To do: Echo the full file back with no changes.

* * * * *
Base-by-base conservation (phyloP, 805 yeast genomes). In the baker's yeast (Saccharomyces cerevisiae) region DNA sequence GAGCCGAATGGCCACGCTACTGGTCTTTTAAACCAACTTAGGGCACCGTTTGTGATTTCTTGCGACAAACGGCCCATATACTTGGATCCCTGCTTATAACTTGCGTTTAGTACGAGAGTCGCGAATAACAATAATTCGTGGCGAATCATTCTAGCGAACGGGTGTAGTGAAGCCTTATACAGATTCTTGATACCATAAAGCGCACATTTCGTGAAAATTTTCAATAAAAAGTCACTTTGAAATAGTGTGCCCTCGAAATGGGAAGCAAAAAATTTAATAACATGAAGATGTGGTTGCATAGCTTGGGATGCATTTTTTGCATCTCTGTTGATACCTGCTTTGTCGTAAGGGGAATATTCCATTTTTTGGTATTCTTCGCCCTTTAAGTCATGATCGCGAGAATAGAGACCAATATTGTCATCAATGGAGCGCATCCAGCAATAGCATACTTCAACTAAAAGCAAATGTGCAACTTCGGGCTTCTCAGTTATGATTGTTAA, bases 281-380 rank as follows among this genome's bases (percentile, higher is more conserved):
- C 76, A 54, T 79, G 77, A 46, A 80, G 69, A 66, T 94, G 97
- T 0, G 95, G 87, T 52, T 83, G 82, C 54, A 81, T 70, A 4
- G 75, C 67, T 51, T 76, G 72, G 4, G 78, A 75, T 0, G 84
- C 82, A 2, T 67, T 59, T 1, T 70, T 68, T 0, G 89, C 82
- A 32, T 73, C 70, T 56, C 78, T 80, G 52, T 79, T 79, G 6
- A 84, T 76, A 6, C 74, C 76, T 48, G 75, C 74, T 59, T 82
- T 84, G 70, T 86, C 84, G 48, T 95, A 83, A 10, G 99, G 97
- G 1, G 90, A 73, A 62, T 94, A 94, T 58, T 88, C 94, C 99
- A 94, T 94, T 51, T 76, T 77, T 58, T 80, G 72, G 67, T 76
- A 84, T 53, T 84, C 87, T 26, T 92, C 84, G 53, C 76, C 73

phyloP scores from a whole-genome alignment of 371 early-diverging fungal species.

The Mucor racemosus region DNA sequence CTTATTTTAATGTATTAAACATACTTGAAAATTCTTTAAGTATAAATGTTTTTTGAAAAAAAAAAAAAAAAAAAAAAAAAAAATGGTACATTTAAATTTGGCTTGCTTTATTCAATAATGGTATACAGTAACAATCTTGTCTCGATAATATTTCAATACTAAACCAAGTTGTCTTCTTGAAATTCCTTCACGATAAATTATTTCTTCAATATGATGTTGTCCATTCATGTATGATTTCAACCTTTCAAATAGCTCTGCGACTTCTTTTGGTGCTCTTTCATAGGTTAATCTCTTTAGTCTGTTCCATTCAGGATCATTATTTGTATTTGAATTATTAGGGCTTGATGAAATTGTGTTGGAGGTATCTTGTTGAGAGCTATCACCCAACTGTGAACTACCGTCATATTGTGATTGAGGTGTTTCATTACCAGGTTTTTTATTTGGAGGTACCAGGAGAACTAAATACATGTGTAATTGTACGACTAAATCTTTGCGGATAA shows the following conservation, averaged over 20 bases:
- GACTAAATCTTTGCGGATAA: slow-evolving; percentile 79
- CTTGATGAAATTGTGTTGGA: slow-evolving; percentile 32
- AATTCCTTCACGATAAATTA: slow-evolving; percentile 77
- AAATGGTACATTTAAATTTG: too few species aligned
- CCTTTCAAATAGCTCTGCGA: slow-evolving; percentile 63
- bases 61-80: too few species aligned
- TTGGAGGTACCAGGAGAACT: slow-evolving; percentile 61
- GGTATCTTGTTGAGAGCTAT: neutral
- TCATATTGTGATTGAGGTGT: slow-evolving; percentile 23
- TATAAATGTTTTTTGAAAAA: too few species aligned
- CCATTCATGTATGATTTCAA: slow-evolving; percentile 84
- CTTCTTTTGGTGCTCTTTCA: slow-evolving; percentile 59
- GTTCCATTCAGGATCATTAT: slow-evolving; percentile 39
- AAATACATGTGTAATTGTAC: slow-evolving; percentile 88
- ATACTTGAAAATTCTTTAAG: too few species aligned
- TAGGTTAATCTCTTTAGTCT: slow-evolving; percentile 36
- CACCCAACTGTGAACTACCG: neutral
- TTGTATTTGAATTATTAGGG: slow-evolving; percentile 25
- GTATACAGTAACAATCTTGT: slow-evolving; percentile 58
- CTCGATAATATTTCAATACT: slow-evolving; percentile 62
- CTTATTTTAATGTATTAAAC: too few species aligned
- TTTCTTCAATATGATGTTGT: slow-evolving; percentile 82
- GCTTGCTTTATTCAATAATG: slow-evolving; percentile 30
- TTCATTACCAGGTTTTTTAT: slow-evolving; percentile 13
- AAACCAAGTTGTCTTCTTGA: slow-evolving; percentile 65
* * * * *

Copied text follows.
Base-by-base conservation (phyloP, 805 yeast genomes). In the baker's yeast (Saccharomyces cerevisiae) region DNA sequence GAGCCGAATGGCCACGCTACTGGTCTTTTAAACCAACTTAGGGCACCGTTTGTGATTTCTTGCGACAAACGGCCCATATACTTGGATCCCTGCTTATAACTTGCGTTTAGTACGAGAGTCGCGAATAACAATAATTCGTGGCGAATCATTCTAGCGAACGGGTGTAGTGAAGCCTTATACAGATTCTTGATACCATAAAGCGCACATTTCGTGAAAATTTTCAATAAAAAGTCACTTTGAAATAGTGTGCCCTCGAAATGGGAAGCAAAAAATTTAATAACATGAAGATGTGGTTGCATAGCTTGGGATGCATTTTTTGCATCTCTGTTGATACCTGCTTTGTCGTAAGGGGAATATTCCATTTTTTGGTATTCTTCGCCCTTTAAGTCATGATCGCGAGAATAGAGACCAATATTGTCATCAATGGAGCGCATCCAGCAATAGCATACTTCAACTAAAAGCAAATGTGCAACTTCGGGCTTCTCAGTTATGATTGTTAA, bases 281-380 rank as follows among this genome's bases (percentile, higher is more conserved):
- C 76, A 54, T 79, G 77, A 46, A 80, G 69, A 66, T 94, G 97
- T 0, G 95, G 87, T 52, T 83, G 82, C 54, A 81, T 70, A 4
- G 75, C 67, T 51, T 76, G 72, G 4, G 78, A 75, T 0, G 84
- C 82, A 2, T 67, T 59, T 1, T 70, T 68, T 0, G 89, C 82
- A 32, T 73, C 70, T 56, C 78, T 80, G 52, T 79, T 79, G 6
- A 84, T 76, A 6, C 74, C 76, T 48, G 75, C 74, T 59, T 82
- T 84, G 70, T 86, C 84, G 48, T 95, A 83, A 10, G 99, G 97
- G 1, G 90, A 73, A 62, T 94, A 94, T 58, T 88, C 94, C 99
- A 94, T 94, T 51, T 76, T 77, T 58, T 80, G 72, G 67, T 76
- A 84, T 53, T 84, C 87, T 26, T 92, C 84, G 53, C 76, C 73

phyloP scores from a whole-genome alignment of 371 early-diverging fungal species.

The Mucor racemosus region DNA sequence CTTATTTTAATGTATTAAACATACTTGAAAATTCTTTAAGTATAAATGTTTTTTGAAAAAAAAAAAAAAAAAAAAAAAAAAAATGGTACATTTAAATTTGGCTTGCTTTATTCAATAATGGTATACAGTAACAATCTTGTCTCGATAATATTTCAATACTAAACCAAGTTGTCTTCTTGAAATTCCTTCACGATAAATTATTTCTTCAATATGATGTTGTCCATTCATGTATGATTTCAACCTTTCAAATAGCTCTGCGACTTCTTTTGGTGCTCTTTCATAGGTTAATCTCTTTAGTCTGTTCCATTCAGGATCATTATTTGTATTTGAATTATTAGGGCTTGATGAAATTGTGTTGGAGGTATCTTGTTGAGAGCTATCACCCAACTGTGAACTACCGTCATATTGTGATTGAGGTGTTTCATTACCAGGTTTTTTATTTGGAGGTACCAGGAGAACTAAATACATGTGTAATTGTACGACTAAATCTTTGCGGATAA shows the following conservation, averaged over 20 bases:
- GACTAAATCTTTGCGGATAA: slow-evolving; percentile 79
- CTTGATGAAATTGTGTTGGA: slow-evolving; percentile 32
- AATTCCTTCACGATAAATTA: slow-evolving; percentile 77
- AAATGGTACATTTAAATTTG: too few species aligned
- CCTTTCAAATAGCTCTGCGA: slow-evolving; percentile 63
- bases 61-80: too few species aligned
- TTGGAGGTACCAGGAGAACT: slow-evolving; percentile 61
- GGTATCTTGTTGAGAGCTAT: neutral
- TCATATTGTGATTGAGGTGT: slow-evolving; percentile 23
- TATAAATGTTTTTTGAAAAA: too few species aligned
- CCATTCATGTATGATTTCAA: slow-evolving; percentile 84
- CTTCTTTTGGTGCTCTTTCA: slow-evolving; percentile 59
- GTTCCATTCAGGATCATTAT: slow-evolving; percentile 39
- AAATACATGTGTAATTGTAC: slow-evolving; percentile 88
- ATACTTGAAAATTCTTTAAG: too few species aligned
- TAGGTTAATCTCTTTAGTCT: slow-evolving; percentile 36
- CACCCAACTGTGAACTACCG: neutral
- TTGTATTTGAATTATTAGGG: slow-evolving; percentile 25
- GTATACAGTAACAATCTTGT: slow-evolving; percentile 58
- CTCGATAATATTTCAATACT: slow-evolving; percentile 62
- CTTATTTTAATGTATTAAAC: too few species aligned
- TTTCTTCAATATGATGTTGT: slow-evolving; percentile 82
- GCTTGCTTTATTCAATAATG: slow-evolving; percentile 30
- TTCATTACCAGGTTTTTTAT: slow-evolving; percentile 13
- AAACCAAGTTGTCTTCTTGA: slow-evolving; percentile 65